American saints among us

It’s often so easy to think of the saints as people who were not like us – popes, bishops, nuns, founders of religious orders, martyrs in foreign lands.

This weekend the Catholic calendar of saints recalls three  people who lived in the Americas.

Today is the feast of St. Teresa de las Andes, who died a Carmelite nun at the age of twenty on April 12, 1920. Her feast is celebrated in her native Chile today, her birthday.

She was raised in a well-to-do family in Santiago, Chile. Inspired by the Carmelite saint Thérèse of Lisieux (the Little Flower), she entered a very poor Carmelite convent in Los Andes at the age of nineteen, offering her life for the sanctification of priests and the repentance of sinners. She also wrote many letters on the spiritual life. She died of typhus.

Tomorrow is the feast of Saint Kateri Tekakwitha, “the Lily of the Mohawks,” who died at the age of twenty-three on April 17, 1680, in a Christian mission near Montreal.

She was born near what is now Auriesville, New York, and orphaned at the age of four, due to a smallpox epidemic. She was nicknamed Teakakwitha – “The one who walks groping the way” – because her vision was affected by smallpox.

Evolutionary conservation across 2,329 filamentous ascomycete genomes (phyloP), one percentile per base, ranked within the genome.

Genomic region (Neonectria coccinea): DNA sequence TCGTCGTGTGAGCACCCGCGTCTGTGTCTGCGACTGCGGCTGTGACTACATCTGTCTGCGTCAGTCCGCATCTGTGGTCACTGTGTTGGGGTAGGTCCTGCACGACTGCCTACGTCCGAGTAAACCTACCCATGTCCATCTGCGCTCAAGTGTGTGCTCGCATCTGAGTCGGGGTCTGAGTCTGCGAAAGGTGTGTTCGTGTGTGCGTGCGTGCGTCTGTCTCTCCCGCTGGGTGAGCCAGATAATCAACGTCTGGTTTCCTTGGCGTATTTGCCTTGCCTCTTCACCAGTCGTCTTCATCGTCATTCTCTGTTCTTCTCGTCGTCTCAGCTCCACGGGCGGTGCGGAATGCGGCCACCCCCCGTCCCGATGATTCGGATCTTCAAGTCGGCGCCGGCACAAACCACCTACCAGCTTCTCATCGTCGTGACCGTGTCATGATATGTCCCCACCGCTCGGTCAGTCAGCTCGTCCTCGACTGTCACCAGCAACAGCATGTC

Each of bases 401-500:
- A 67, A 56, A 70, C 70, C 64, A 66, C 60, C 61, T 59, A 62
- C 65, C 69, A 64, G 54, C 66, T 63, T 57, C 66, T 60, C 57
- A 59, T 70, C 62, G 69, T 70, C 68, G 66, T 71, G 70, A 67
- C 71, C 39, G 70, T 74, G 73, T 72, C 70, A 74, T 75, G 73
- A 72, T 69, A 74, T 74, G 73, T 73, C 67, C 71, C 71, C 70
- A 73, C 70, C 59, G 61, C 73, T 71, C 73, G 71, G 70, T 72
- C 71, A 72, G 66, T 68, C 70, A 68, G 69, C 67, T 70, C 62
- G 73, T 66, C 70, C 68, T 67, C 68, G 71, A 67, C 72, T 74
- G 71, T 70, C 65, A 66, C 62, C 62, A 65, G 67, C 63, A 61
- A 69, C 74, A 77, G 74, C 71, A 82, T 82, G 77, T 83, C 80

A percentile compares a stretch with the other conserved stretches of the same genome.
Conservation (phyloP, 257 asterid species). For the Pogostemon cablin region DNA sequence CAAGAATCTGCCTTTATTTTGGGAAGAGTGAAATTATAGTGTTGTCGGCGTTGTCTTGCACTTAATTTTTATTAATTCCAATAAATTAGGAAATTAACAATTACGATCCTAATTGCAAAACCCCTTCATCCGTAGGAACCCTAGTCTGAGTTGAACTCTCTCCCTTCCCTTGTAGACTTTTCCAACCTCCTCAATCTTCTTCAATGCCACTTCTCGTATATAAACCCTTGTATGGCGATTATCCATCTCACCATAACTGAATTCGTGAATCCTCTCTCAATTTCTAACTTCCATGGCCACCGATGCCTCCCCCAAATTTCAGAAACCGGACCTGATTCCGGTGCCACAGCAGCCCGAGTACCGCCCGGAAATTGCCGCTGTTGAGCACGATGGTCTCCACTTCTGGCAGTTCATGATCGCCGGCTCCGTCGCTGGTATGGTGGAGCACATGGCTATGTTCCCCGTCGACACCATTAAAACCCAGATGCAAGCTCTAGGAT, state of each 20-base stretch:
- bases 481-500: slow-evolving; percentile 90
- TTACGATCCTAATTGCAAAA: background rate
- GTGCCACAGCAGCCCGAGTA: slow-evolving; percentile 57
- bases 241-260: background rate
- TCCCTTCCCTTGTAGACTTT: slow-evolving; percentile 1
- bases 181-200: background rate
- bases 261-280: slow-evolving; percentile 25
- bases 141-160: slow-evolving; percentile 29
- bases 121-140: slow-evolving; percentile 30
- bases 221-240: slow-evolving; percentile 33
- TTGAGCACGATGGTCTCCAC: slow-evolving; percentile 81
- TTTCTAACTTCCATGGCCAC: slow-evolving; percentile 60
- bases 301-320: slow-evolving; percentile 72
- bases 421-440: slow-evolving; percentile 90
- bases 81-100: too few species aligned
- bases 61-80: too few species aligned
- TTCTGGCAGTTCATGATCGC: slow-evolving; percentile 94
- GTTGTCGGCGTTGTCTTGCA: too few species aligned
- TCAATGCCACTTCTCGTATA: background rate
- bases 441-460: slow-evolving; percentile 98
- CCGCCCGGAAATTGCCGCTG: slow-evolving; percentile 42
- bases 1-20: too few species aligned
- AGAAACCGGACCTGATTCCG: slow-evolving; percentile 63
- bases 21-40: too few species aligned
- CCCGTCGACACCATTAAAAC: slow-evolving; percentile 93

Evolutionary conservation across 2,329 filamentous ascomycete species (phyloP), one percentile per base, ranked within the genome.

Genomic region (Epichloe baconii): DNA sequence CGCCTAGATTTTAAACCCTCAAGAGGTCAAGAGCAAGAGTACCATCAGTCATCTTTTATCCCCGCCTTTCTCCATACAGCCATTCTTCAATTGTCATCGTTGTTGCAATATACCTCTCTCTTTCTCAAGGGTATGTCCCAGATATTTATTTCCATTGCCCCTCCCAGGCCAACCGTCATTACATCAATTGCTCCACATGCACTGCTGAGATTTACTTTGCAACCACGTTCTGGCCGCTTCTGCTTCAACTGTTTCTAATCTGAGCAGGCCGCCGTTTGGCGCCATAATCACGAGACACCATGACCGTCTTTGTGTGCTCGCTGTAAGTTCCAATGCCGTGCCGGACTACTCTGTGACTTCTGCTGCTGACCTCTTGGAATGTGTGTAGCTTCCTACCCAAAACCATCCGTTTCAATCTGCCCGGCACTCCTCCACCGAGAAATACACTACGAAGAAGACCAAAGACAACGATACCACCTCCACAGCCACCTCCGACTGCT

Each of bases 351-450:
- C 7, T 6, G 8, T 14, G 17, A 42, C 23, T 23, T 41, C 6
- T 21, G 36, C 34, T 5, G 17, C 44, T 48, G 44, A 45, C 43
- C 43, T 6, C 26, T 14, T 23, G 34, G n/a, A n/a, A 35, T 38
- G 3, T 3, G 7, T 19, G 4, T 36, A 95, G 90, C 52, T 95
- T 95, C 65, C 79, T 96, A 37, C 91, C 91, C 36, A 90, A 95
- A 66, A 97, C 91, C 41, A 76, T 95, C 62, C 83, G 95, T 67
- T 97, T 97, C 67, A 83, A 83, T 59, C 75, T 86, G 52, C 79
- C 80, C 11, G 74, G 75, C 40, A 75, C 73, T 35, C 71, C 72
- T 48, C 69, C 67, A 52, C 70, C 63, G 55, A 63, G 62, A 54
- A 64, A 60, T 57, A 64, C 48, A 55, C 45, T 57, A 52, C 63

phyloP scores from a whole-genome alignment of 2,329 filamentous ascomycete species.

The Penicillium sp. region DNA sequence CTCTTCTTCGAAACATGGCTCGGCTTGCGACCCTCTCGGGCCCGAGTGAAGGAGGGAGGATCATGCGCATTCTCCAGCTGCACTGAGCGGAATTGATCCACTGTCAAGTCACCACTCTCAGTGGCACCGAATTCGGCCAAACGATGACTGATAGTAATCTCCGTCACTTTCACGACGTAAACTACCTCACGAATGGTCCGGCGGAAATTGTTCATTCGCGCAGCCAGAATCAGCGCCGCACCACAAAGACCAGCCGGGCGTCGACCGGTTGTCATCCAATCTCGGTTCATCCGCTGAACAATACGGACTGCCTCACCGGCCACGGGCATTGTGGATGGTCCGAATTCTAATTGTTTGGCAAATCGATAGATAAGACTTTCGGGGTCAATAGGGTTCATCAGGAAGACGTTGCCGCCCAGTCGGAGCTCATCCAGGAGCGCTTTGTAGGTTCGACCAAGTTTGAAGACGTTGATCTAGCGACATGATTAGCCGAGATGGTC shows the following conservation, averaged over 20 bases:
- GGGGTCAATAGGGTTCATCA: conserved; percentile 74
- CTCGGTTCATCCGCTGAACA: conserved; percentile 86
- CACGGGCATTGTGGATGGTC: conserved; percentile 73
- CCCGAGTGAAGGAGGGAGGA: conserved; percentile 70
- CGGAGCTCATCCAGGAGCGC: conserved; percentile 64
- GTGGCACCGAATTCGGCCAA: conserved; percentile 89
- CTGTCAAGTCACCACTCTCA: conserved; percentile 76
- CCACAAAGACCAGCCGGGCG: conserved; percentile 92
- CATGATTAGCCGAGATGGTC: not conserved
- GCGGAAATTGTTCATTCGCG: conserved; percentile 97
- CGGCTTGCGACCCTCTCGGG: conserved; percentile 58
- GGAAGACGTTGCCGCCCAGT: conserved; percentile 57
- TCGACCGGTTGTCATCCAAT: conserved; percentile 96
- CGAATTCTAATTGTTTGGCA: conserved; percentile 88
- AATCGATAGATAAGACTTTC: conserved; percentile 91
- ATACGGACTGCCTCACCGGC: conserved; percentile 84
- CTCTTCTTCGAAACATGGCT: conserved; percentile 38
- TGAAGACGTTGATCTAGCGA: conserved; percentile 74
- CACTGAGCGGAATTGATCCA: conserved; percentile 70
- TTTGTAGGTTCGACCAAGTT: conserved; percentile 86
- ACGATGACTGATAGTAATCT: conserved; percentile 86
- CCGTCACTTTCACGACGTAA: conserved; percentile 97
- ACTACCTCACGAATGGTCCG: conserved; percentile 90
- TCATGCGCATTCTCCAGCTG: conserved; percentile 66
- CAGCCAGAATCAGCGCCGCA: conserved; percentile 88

She was baptized in her native village when she was about twenty. But because of her conversion and desire to remain a virgin, she fled. At the mission she lived a holy life and even proposed founding a convent. The priests dismissed the idea, supposing that Native Americans were unsuited for religious life. In 1679, a year before her death, she made a public vow of chastity.

Kateri is the first native American saint.

Today is also the feast of a much lesser know holy person, Blessed Carlos (Charlie) Rodriguez, of Puerto Rico, who died fifty years ago today, on July 13, 1963, at the age of forty-four.

He is known for his devotion to the liturgy and his efforts to encourage active participation in the liturgy, particularly intent on making the celebration of the Easter Vigil central to the life of faith. “We live for this night,” he said.

He studied at the university, though debilitated by a disease (ulcerative colitis) that eventually led to his death.

He worked for many years at the Catholic University Center in Rio Piedras, Puerto Rico, among other ministries founding a group to promote the liturgy.

He died before the Second Vatican Council promulgated The Constitution on the Sacred Liturgy. Yet he was one of those who promoted the reforms that led up to this important document.

He is the first Puerto Rican to be declared blessed and the first layperson in the Caribbean and in the United States to be beatified.

He once wrote:

We need Catholics who are alert to the present moment, …modern Catholics who know how to nourish themselves in the past but whose eyes are fixed on the future.

The Americas have been blessed by the presence of people like Teresa, Kateri, and Charlie. But there are saints all around us. Look for them, get to know them, and live as if you too are called to be a saint. We are so called.


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